Tens of thousands of Egyptians have taken to the streets demanding the reinstatement of ousted president Mohammed Morsi. Three people were killed in clashes in the Nile Delta region.
Three people were killed late Friday in the Nile Delta town of Mansoura, Health Ministry officials said. At least two of the dead were believed to be women. Gunshots and birdshots were fired, though security officials said it was unclear by whom, during fighting between angry residents of the town and Morsi supporters.
The deaths come after rival protests were staged across Egypt during the day, with tens of thousands of people gathering in Cairo calling for Morsi to return to power.
Pro-Morsi activists had said Friday would be an important day in their efforts to undo the military coup that overthrew the president more than two weeks ago. Dubbed "Breaking the Coup," marches were staged outside military installations and in the streets of Cairo, Alexandria and several other cities.
Soldiers prevented protesters from nearing the army installations and there were reports of minor scuffles, with the military using teargas to disperse protesters, according to state media.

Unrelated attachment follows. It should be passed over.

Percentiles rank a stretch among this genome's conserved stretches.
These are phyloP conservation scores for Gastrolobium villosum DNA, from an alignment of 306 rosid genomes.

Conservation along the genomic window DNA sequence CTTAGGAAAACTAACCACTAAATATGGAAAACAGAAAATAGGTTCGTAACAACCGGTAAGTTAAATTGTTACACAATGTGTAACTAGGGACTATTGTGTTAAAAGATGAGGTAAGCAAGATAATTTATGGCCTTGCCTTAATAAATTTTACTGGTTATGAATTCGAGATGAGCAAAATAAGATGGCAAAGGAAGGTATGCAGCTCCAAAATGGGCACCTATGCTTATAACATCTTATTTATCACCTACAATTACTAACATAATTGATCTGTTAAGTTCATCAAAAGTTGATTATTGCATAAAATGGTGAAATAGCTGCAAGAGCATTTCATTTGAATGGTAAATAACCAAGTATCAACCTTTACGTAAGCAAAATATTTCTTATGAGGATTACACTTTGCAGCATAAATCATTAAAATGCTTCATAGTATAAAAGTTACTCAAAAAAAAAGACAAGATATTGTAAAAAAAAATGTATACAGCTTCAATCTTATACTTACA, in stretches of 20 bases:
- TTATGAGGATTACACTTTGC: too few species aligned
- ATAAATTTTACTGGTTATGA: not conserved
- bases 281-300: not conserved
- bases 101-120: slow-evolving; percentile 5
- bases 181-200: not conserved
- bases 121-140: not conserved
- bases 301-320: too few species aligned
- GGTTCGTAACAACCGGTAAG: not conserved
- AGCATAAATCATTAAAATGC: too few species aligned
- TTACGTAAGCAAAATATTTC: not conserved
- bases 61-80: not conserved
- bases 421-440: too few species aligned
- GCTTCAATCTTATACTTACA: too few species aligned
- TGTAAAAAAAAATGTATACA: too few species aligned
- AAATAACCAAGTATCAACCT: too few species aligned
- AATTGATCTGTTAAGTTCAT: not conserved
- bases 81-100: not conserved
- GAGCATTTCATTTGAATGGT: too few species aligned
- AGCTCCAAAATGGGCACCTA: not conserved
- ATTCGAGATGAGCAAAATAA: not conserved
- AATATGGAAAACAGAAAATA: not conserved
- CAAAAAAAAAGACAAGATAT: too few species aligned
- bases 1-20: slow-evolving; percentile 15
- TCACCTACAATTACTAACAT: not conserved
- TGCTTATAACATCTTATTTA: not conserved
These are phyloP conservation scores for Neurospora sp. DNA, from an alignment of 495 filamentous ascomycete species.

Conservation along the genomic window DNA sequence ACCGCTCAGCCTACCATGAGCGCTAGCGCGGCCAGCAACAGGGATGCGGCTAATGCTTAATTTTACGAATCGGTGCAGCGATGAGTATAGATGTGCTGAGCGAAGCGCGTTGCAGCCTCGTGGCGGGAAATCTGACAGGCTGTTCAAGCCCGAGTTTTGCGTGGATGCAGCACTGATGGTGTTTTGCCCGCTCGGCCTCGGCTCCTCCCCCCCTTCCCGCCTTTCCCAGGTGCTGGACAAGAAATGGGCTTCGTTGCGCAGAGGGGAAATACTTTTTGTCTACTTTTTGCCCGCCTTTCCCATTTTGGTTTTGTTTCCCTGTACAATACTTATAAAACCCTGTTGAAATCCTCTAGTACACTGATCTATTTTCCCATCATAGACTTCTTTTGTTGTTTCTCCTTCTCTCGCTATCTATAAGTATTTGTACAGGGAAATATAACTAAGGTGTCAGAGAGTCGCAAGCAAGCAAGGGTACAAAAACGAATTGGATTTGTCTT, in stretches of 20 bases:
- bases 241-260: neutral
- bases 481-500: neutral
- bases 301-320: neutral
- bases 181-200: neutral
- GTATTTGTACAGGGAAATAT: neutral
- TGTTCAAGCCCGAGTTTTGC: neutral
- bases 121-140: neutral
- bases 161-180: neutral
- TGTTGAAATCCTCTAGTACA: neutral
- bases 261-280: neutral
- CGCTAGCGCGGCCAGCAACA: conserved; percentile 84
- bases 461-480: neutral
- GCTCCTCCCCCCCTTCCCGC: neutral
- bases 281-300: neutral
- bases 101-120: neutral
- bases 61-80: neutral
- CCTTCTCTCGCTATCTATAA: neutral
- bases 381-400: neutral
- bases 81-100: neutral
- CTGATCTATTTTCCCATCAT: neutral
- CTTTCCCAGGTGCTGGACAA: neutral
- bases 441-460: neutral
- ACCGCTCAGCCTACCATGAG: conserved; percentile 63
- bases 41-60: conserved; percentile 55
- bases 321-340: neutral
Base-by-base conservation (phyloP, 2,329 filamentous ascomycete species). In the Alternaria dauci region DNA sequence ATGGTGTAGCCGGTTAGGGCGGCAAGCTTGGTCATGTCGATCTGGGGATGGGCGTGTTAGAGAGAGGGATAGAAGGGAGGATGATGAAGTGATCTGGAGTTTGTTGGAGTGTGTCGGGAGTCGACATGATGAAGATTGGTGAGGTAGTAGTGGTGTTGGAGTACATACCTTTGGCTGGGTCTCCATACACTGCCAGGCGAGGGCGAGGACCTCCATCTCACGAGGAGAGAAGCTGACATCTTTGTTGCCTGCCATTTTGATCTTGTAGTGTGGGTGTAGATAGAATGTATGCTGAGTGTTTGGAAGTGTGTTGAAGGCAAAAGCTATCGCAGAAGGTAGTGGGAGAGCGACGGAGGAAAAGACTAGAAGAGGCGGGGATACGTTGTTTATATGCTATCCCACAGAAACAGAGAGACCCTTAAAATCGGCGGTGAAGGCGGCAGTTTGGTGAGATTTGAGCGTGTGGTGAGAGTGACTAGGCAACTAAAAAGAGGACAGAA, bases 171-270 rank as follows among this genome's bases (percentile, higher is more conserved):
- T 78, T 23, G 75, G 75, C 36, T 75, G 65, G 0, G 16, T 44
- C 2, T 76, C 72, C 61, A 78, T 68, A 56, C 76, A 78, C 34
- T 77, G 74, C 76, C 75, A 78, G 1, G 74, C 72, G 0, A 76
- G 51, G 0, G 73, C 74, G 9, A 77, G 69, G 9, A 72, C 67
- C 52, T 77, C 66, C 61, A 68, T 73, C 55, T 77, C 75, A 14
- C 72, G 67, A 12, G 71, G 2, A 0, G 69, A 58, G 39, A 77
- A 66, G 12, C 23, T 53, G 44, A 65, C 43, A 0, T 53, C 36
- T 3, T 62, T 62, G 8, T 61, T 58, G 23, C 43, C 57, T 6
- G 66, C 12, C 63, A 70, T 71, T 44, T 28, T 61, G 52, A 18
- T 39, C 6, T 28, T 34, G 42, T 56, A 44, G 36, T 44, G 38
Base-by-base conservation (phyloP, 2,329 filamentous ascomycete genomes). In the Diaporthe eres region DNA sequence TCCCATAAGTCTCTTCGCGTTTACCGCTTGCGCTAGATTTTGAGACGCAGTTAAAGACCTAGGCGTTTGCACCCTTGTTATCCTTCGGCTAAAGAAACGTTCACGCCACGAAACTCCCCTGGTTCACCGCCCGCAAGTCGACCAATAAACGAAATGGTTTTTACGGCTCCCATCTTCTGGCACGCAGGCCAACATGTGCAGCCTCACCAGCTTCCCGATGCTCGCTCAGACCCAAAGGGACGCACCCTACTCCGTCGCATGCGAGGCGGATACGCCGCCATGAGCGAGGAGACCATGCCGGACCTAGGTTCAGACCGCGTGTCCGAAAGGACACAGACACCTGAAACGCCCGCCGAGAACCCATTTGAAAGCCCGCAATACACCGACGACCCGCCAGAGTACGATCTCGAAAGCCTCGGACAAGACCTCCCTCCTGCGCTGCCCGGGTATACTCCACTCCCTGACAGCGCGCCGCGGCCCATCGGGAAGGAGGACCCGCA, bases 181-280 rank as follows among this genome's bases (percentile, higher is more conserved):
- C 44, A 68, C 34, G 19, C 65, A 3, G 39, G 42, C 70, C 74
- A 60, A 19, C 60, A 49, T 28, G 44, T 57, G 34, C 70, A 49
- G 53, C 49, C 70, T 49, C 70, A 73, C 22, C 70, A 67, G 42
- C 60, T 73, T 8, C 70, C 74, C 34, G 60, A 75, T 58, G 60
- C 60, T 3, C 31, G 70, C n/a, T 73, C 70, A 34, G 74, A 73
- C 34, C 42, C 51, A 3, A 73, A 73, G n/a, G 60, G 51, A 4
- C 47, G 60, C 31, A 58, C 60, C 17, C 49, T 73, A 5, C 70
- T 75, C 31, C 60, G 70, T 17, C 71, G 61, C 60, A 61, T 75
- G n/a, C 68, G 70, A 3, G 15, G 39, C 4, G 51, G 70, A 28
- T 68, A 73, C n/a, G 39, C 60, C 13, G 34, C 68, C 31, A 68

The army had warned protesters ahead of Friday's demonstrations, saying those who resorted to violence would "endanger" their lives "and be treated with utmost decisiveness, within legal bounds."
Friday's protests follow the swearing in of Egypt's interim cabinet just a few days ago. Included in that cabinet were Christians and members of the liberal coalition opposed to Morsi. There were no Islamists, however, and the Muslim Brotherhood refused to take part in talks with the interim leadership headed by Morsi's army-installed successor Adly Mansour.
Morsi is currently being held at an undisclosed location by the military and many other Brotherhood officials have also been detained. The Brotherhood's TV station, as well as several other stations seen as sympathetic to Morsi, was taken off the air.
The UN's top human rights official Navi Pillay has asked the new Egyptian government to explain the legal basis for the detentions, which Morsi supporters have called part of a targeted crackdown, and say whether trials are planned.
"We've specifically asked about [Morsi] and his presidential team in addition to others who were arrested. We don't even know how many people at this point." Pillay's spokesman Rupert Colville told reporters in Geneva.
dr/jm (Reuters, AP, AFP)